Defining Qualification, Verification, and Validation


Q: I understand the hierarchy, but I would be hard pressed, if asked, to give a clear definition of the terms: qualification, verification, and validation. Can one of the experts help explain these terms? Thank you.

A: This is a great question and I hope I’ll be able to help you.

To begin, I refer you to ISO 9000:2005 Quality management systems – Fundamentals and vocabulary.  As you may already know, this document is used to define/describe many terms used in the ISO 9000 series, including the three words you question.

In 9000:2005, under clause 3.8 Terms relating to examination, we find:

3.8.4 verification
Confirmation, through the provision of objective evidence, that specified requirements have been fulfilled
NOTE 1  The term “verified” is used to designate the corresponding status.
NOTE 2  Confirmation can comprise activities such as
–          performing alternative calculations,
–          comparing a new design specification with a similar proven design specification,
–          undertaking tests and demonstrations, and
–          reviewing documents prior to issue.

3.8.5 validation
Confirmation, through the provision of objective evidence, that the specified requirements for a specific intended use or application have been fulfilled
NOTE 1 The term “validated” is used to designate the corresponding status.
NOTE 2 The use conditions for validation can be real or simulated.

3.8.6 qualification process
Process to demonstrate the ability fulfill specified requirements
NOTE 1 The term “qualified” is used to designate the corresponding status.
NOTE 2 Qualification can concern person, products, processes or systems.
EXAMPLE  Auditor qualification process, material qualification process.

I’ll try to expand on these definitions in hopes of making things a bit more clear.  Keep in mind that qualification, verification, and validation are individual processes, but the explanations below (from Boston Scientific) should help you recognize their individuality as well as their interdependence.

Validation is an act, process, or instance to support or collaborate something on a sound authoritative basis.

Verification is the act or process of establishing the truth or reality of something.

Qualification is an act or process to assure something complies with some condition, standard, or specific requirements.

For example:

A design verification verifies that a frozen (static) design meets top level product specifications.

A process validation validates that the on-going (dynamic) manufacturing process produces product that meets product/print specifications and consist of installation qualifications, operational qualifications, process performance qualifications, a product performance qualification and perhaps process verifications.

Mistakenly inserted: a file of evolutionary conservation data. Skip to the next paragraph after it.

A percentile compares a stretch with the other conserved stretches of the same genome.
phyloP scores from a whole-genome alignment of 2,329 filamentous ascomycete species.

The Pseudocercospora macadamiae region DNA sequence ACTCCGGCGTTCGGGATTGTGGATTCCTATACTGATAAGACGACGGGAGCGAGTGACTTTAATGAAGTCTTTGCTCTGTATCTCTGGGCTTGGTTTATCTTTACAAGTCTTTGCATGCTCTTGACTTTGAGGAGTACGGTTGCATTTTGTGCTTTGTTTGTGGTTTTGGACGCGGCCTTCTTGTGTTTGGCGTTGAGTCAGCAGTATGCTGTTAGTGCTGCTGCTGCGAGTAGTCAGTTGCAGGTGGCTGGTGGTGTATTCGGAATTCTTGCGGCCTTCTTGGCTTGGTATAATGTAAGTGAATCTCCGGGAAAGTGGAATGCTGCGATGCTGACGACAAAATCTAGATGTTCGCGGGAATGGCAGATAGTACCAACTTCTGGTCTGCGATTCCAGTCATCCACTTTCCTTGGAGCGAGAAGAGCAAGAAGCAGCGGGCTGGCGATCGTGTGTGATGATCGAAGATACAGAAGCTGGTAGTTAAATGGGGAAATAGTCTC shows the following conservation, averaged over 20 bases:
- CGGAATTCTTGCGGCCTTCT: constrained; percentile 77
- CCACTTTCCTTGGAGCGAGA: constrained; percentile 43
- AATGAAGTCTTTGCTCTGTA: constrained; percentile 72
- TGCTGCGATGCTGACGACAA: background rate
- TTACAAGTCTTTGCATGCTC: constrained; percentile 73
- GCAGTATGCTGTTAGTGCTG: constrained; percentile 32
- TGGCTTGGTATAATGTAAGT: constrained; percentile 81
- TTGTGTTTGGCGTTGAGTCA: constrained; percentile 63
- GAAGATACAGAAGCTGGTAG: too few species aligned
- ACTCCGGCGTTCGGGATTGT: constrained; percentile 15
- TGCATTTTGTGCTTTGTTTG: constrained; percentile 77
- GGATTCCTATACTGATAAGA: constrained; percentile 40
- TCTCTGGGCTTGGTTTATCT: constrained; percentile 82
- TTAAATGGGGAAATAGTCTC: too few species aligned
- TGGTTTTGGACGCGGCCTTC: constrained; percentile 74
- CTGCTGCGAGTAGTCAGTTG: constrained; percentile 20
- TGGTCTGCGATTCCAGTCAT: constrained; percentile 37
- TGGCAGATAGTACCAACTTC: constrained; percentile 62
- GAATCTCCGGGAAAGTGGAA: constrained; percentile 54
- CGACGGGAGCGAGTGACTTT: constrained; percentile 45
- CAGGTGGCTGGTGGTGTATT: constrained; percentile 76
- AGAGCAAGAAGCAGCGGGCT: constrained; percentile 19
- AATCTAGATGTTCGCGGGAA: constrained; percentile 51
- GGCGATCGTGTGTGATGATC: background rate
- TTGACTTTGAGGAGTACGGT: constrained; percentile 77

An installation qualification qualifies that equipment was installed correctly and are a subset of a process validation (or possibly a test method validation).

Validation Examples:
•         Design validation, sterilization validation, test method validation, software validation, and process validation.

Verification Examples:
•         Design verification and process verification.

Qualification Examples:
•         Installation qualification, operational qualification, process performance qualification, product performance qualification, and supplied material qualification.

After reading all of this, I am confident you would be able to explain qualification.  An old and trusty phrase to help summarize the other two is: Validation – Are we producing the right product?; Verification – Are we producing the product right?

Bud Salsbury
ASQ Senior Member, CQT, CQI

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12 Responses to Defining Qualification, Verification, and Validation

  1. ramaqwer45 says:

    ADB Consulting differs from its competition in that we provide experts to provide expertise in desired fields, project managers to oversee and ensure conformance to expectations and ensure delivery of products that meet performance, efficiency, and quality standards utilizing state-of-the art technology centered at the forefront of advancement.

    automateandvalidate

  2. Here is my long-winded take on these terms as applied to computerized systems validation in the Life Sciences industry.

    http://riganati.blogspot.com/2012/06/tower-of-babel-validation-verification.html

  3. As to resume the three conceptos:
    Instruments are calibrated.
    Equipments are qualified.
    Processes are validated.
    Néstor Aversa CQE

  4. Steve Whatley says:

    Validation is only possible once the plant has been built to verify it actually works. Verification is asking “if we build this, will it work”. You can do this using experience, calculations, etc. There is also design review where you compare the output of design & development with the input. So, ask yourself do these drawings include all requirements that have been provided.

  5. John Dalrymple says:

    This may be a case of, ”You can’t get there from here”! But here is my understanding.

    All product shipped has two characteristics, i.e. Qualification and Acceptance. Validation (contract requirements) and Verification (design requirements) are tools used to produce objective evidence in support of one or both of these product characteristics.